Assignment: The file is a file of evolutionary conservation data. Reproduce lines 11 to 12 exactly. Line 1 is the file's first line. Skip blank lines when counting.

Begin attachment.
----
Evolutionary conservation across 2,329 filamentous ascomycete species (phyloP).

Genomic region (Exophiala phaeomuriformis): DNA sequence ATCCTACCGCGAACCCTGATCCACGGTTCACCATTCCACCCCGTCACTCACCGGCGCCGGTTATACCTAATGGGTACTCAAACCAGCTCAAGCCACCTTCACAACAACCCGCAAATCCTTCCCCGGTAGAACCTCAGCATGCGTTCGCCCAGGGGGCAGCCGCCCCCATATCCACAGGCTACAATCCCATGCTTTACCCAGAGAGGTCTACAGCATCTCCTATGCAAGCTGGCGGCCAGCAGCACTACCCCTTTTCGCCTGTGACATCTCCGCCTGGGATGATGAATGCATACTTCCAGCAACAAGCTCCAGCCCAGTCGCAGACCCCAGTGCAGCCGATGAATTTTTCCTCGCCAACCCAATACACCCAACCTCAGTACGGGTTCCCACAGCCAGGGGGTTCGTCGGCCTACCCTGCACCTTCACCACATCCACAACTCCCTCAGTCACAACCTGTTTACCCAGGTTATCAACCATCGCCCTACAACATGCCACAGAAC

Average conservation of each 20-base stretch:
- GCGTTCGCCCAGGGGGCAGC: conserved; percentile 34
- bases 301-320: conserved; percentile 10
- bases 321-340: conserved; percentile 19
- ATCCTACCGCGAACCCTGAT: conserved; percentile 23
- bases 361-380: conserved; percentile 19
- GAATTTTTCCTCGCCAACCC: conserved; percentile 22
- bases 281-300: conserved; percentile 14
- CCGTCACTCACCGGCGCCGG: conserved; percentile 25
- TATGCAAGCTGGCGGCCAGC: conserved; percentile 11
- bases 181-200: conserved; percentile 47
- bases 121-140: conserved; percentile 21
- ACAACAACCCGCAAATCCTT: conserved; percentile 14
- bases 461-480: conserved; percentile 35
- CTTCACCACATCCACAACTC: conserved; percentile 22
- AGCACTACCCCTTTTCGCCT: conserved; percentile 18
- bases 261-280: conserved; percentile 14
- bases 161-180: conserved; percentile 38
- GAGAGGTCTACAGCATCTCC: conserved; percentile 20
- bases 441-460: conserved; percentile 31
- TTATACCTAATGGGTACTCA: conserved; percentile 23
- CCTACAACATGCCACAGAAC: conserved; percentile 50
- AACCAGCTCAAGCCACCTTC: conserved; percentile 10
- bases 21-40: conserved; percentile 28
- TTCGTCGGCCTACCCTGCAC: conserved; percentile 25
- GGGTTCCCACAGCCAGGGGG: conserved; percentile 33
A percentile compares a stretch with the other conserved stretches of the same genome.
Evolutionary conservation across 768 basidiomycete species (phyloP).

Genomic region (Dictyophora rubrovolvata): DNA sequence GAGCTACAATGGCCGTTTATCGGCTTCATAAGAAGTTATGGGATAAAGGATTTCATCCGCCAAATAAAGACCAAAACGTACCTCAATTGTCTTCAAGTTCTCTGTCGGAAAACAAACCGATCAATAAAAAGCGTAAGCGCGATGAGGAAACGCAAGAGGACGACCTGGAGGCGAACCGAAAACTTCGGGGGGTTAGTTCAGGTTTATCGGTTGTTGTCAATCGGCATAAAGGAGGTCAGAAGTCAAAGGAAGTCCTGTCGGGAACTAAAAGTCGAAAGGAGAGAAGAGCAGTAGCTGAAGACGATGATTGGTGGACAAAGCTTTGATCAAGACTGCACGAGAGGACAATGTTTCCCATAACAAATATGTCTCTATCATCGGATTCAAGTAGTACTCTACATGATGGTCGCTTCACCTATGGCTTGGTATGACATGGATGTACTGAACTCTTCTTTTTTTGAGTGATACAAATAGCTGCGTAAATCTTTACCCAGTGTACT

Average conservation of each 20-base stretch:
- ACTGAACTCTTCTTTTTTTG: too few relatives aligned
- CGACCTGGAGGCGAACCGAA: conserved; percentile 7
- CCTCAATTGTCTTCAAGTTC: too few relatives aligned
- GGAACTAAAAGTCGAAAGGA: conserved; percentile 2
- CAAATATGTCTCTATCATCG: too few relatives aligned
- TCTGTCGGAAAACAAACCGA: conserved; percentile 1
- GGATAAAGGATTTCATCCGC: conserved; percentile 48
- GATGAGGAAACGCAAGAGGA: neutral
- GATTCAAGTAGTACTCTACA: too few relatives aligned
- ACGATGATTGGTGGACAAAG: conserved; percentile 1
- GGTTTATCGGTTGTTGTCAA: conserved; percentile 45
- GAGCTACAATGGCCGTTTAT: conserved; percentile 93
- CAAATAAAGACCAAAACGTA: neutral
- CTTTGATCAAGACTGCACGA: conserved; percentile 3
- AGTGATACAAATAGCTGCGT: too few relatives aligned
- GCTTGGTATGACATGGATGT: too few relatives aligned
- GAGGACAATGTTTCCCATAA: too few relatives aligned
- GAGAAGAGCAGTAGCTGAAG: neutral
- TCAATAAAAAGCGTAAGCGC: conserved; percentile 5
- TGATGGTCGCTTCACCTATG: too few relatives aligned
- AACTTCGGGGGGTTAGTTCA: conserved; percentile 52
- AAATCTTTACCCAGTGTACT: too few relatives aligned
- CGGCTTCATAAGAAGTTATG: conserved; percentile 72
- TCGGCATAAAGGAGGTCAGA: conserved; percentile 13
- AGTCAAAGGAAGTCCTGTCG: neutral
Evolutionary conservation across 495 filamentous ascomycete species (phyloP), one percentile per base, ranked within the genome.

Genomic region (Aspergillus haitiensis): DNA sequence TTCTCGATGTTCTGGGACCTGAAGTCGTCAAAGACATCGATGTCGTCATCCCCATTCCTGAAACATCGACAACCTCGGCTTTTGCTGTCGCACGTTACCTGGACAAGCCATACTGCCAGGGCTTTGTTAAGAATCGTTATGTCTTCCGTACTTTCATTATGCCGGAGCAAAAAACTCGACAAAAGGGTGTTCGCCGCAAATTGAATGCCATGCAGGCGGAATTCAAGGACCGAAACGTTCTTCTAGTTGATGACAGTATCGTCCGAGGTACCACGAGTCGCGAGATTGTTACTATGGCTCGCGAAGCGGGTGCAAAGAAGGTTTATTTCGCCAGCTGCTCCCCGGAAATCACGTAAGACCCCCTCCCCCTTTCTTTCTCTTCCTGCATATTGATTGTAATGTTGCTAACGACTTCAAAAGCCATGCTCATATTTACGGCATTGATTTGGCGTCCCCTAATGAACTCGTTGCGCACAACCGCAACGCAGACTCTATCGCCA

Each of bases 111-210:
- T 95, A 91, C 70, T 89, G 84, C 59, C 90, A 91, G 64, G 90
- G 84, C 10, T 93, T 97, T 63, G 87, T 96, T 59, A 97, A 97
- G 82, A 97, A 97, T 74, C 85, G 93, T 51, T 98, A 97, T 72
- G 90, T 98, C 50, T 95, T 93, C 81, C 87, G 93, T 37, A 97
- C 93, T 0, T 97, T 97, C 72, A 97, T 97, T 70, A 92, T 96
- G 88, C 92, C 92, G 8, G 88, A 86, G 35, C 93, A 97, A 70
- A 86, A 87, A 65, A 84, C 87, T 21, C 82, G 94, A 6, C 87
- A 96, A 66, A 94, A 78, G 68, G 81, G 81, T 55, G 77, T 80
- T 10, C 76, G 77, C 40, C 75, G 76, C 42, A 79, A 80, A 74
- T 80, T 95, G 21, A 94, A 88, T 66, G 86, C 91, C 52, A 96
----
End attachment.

- CCGTCACTCACCGGCGCCGG: conserved; percentile 25
- TATGCAAGCTGGCGGCCAGC: conserved; percentile 11